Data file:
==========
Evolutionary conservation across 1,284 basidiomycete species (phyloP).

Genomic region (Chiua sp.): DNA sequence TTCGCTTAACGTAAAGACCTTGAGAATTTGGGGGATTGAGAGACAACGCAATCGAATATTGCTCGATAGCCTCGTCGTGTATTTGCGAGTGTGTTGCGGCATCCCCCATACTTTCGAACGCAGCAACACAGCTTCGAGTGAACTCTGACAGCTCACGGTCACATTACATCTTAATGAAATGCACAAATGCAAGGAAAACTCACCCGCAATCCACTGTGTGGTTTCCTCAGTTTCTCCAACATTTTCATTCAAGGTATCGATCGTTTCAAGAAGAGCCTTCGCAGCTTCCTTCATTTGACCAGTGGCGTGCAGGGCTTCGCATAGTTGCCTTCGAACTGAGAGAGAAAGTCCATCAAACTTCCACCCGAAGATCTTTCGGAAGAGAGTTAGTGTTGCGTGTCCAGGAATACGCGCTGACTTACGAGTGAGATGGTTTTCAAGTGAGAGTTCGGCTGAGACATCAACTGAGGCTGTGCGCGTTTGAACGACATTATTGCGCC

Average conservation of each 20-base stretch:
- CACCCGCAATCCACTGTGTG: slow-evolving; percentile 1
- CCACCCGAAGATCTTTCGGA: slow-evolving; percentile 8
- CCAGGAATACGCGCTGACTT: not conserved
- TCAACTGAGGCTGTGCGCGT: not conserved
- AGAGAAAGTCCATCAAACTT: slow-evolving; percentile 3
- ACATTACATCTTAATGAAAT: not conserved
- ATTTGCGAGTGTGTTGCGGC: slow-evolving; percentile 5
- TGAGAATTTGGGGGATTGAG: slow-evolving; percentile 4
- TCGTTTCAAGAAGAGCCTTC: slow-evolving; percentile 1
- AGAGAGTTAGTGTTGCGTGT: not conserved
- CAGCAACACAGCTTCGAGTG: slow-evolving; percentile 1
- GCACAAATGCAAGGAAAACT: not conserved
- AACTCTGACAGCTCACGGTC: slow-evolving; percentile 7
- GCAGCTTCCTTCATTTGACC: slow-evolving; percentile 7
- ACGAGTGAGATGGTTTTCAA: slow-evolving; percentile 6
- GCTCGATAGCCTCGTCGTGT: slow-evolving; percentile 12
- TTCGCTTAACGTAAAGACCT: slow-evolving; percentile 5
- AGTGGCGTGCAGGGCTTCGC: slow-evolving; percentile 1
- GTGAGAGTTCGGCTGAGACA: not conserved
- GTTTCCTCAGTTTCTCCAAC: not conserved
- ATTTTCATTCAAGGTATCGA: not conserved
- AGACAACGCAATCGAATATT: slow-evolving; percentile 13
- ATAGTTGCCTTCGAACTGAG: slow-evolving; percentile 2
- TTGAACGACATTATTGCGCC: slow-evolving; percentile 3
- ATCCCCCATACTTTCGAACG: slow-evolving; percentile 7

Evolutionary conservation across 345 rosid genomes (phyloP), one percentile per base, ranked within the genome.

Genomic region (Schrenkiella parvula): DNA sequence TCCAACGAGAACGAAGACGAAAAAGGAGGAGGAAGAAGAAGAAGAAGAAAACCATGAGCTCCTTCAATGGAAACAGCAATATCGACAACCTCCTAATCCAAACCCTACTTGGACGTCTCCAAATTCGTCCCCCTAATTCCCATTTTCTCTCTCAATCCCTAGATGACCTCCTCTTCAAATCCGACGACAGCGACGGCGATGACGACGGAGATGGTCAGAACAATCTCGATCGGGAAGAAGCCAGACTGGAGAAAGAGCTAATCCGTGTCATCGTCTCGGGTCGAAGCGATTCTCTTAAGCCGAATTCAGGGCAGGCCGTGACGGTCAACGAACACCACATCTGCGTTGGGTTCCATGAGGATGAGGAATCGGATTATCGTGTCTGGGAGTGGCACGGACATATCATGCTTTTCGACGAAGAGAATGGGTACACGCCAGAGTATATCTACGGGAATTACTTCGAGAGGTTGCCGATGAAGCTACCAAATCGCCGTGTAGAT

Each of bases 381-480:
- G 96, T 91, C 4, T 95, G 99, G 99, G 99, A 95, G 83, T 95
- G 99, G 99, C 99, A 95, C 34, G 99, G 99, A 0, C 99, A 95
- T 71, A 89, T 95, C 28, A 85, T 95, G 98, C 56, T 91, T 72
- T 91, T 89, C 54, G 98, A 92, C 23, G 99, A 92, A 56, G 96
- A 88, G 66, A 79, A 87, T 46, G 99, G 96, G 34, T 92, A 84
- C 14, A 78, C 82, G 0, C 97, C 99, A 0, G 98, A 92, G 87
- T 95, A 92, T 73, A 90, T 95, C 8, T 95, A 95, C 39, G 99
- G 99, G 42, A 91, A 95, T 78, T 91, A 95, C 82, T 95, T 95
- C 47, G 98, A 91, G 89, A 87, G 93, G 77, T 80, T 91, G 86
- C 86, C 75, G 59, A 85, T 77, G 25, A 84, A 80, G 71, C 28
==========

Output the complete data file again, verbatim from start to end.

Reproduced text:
Evolutionary conservation across 1,284 basidiomycete species (phyloP).

Genomic region (Chiua sp.): DNA sequence TTCGCTTAACGTAAAGACCTTGAGAATTTGGGGGATTGAGAGACAACGCAATCGAATATTGCTCGATAGCCTCGTCGTGTATTTGCGAGTGTGTTGCGGCATCCCCCATACTTTCGAACGCAGCAACACAGCTTCGAGTGAACTCTGACAGCTCACGGTCACATTACATCTTAATGAAATGCACAAATGCAAGGAAAACTCACCCGCAATCCACTGTGTGGTTTCCTCAGTTTCTCCAACATTTTCATTCAAGGTATCGATCGTTTCAAGAAGAGCCTTCGCAGCTTCCTTCATTTGACCAGTGGCGTGCAGGGCTTCGCATAGTTGCCTTCGAACTGAGAGAGAAAGTCCATCAAACTTCCACCCGAAGATCTTTCGGAAGAGAGTTAGTGTTGCGTGTCCAGGAATACGCGCTGACTTACGAGTGAGATGGTTTTCAAGTGAGAGTTCGGCTGAGACATCAACTGAGGCTGTGCGCGTTTGAACGACATTATTGCGCC

Average conservation of each 20-base stretch:
- CACCCGCAATCCACTGTGTG: slow-evolving; percentile 1
- CCACCCGAAGATCTTTCGGA: slow-evolving; percentile 8
- CCAGGAATACGCGCTGACTT: not conserved
- TCAACTGAGGCTGTGCGCGT: not conserved
- AGAGAAAGTCCATCAAACTT: slow-evolving; percentile 3
- ACATTACATCTTAATGAAAT: not conserved
- ATTTGCGAGTGTGTTGCGGC: slow-evolving; percentile 5
- TGAGAATTTGGGGGATTGAG: slow-evolving; percentile 4
- TCGTTTCAAGAAGAGCCTTC: slow-evolving; percentile 1
- AGAGAGTTAGTGTTGCGTGT: not conserved
- CAGCAACACAGCTTCGAGTG: slow-evolving; percentile 1
- GCACAAATGCAAGGAAAACT: not conserved
- AACTCTGACAGCTCACGGTC: slow-evolving; percentile 7
- GCAGCTTCCTTCATTTGACC: slow-evolving; percentile 7
- ACGAGTGAGATGGTTTTCAA: slow-evolving; percentile 6
- GCTCGATAGCCTCGTCGTGT: slow-evolving; percentile 12
- TTCGCTTAACGTAAAGACCT: slow-evolving; percentile 5
- AGTGGCGTGCAGGGCTTCGC: slow-evolving; percentile 1
- GTGAGAGTTCGGCTGAGACA: not conserved
- GTTTCCTCAGTTTCTCCAAC: not conserved
- ATTTTCATTCAAGGTATCGA: not conserved
- AGACAACGCAATCGAATATT: slow-evolving; percentile 13
- ATAGTTGCCTTCGAACTGAG: slow-evolving; percentile 2
- TTGAACGACATTATTGCGCC: slow-evolving; percentile 3
- ATCCCCCATACTTTCGAACG: slow-evolving; percentile 7

Evolutionary conservation across 345 rosid genomes (phyloP), one percentile per base, ranked within the genome.

Genomic region (Schrenkiella parvula): DNA sequence TCCAACGAGAACGAAGACGAAAAAGGAGGAGGAAGAAGAAGAAGAAGAAAACCATGAGCTCCTTCAATGGAAACAGCAATATCGACAACCTCCTAATCCAAACCCTACTTGGACGTCTCCAAATTCGTCCCCCTAATTCCCATTTTCTCTCTCAATCCCTAGATGACCTCCTCTTCAAATCCGACGACAGCGACGGCGATGACGACGGAGATGGTCAGAACAATCTCGATCGGGAAGAAGCCAGACTGGAGAAAGAGCTAATCCGTGTCATCGTCTCGGGTCGAAGCGATTCTCTTAAGCCGAATTCAGGGCAGGCCGTGACGGTCAACGAACACCACATCTGCGTTGGGTTCCATGAGGATGAGGAATCGGATTATCGTGTCTGGGAGTGGCACGGACATATCATGCTTTTCGACGAAGAGAATGGGTACACGCCAGAGTATATCTACGGGAATTACTTCGAGAGGTTGCCGATGAAGCTACCAAATCGCCGTGTAGAT

Each of bases 381-480:
- G 96, T 91, C 4, T 95, G 99, G 99, G 99, A 95, G 83, T 95
- G 99, G 99, C 99, A 95, C 34, G 99, G 99, A 0, C 99, A 95
- T 71, A 89, T 95, C 28, A 85, T 95, G 98, C 56, T 91, T 72
- T 91, T 89, C 54, G 98, A 92, C 23, G 99, A 92, A 56, G 96
- A 88, G 66, A 79, A 87, T 46, G 99, G 96, G 34, T 92, A 84
- C 14, A 78, C 82, G 0, C 97, C 99, A 0, G 98, A 92, G 87
- T 95, A 92, T 73, A 90, T 95, C 8, T 95, A 95, C 39, G 99
- G 99, G 42, A 91, A 95, T 78, T 91, A 95, C 82, T 95, T 95
- C 47, G 98, A 91, G 89, A 87, G 93, G 77, T 80, T 91, G 86
- C 86, C 75, G 59, A 85, T 77, G 25, A 84, A 80, G 71, C 28